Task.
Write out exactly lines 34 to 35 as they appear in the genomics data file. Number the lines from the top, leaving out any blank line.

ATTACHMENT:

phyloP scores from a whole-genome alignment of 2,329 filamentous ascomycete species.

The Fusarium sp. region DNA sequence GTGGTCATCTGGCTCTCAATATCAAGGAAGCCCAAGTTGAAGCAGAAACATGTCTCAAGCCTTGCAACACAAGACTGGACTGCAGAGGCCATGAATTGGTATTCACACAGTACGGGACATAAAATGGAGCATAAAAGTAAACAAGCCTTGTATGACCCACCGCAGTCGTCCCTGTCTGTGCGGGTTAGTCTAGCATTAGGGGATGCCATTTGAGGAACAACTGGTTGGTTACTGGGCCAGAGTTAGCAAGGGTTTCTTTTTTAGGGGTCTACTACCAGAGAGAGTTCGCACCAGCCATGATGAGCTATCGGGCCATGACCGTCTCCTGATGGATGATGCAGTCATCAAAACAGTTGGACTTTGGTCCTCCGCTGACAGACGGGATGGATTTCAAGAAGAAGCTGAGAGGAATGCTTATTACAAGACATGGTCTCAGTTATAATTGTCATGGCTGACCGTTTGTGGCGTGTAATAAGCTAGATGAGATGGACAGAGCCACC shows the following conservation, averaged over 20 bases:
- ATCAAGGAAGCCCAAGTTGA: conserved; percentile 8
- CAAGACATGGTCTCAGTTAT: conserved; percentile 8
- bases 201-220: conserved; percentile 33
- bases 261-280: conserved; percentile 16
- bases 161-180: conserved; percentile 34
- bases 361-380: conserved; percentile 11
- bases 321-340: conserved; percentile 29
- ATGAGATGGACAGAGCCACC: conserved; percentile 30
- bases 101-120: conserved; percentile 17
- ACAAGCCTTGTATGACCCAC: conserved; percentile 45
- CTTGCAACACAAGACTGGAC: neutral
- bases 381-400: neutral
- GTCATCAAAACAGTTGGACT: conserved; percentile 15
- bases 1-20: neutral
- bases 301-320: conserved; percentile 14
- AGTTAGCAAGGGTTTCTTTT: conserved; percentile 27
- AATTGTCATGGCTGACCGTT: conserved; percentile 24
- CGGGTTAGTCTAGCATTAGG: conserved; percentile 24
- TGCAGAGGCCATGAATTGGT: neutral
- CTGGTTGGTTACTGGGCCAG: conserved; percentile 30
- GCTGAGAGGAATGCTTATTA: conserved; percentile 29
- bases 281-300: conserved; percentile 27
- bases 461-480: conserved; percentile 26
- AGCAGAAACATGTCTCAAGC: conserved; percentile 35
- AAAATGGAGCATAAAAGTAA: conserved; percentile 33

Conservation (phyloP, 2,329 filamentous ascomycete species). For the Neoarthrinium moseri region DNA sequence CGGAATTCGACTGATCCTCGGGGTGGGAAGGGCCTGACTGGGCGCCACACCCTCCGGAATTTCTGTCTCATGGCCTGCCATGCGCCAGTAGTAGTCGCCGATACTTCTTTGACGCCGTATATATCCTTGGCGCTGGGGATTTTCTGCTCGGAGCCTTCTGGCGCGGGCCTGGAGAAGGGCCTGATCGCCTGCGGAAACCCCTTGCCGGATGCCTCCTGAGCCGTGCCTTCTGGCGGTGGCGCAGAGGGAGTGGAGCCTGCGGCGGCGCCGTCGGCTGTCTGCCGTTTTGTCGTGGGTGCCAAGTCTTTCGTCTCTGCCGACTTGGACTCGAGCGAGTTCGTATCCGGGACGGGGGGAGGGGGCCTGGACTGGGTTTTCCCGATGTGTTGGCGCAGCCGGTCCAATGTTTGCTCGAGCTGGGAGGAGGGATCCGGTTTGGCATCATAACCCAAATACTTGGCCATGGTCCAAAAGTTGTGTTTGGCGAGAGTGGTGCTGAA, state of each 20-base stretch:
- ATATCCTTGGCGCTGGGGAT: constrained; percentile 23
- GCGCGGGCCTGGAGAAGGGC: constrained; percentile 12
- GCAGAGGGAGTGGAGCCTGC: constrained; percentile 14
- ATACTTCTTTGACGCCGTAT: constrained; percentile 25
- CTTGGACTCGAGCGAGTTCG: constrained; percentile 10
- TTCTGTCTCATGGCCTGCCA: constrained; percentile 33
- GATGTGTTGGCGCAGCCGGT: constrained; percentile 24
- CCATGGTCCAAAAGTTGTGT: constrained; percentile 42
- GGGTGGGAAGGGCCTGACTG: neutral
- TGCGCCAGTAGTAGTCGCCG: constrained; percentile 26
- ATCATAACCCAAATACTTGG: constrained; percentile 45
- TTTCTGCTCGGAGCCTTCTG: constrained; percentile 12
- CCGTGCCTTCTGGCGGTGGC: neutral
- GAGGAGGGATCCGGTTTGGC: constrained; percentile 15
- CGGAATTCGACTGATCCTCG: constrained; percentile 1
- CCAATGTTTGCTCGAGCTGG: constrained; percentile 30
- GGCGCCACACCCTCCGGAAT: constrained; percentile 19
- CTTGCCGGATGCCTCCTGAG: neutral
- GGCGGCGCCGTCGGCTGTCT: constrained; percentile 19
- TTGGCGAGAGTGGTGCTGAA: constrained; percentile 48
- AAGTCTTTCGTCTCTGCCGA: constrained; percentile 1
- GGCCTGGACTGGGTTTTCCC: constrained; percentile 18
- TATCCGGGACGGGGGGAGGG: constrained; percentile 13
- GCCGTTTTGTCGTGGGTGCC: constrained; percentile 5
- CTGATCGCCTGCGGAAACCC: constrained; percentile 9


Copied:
- TTCTGTCTCATGGCCTGCCA: constrained; percentile 33
- GATGTGTTGGCGCAGCCGGT: constrained; percentile 24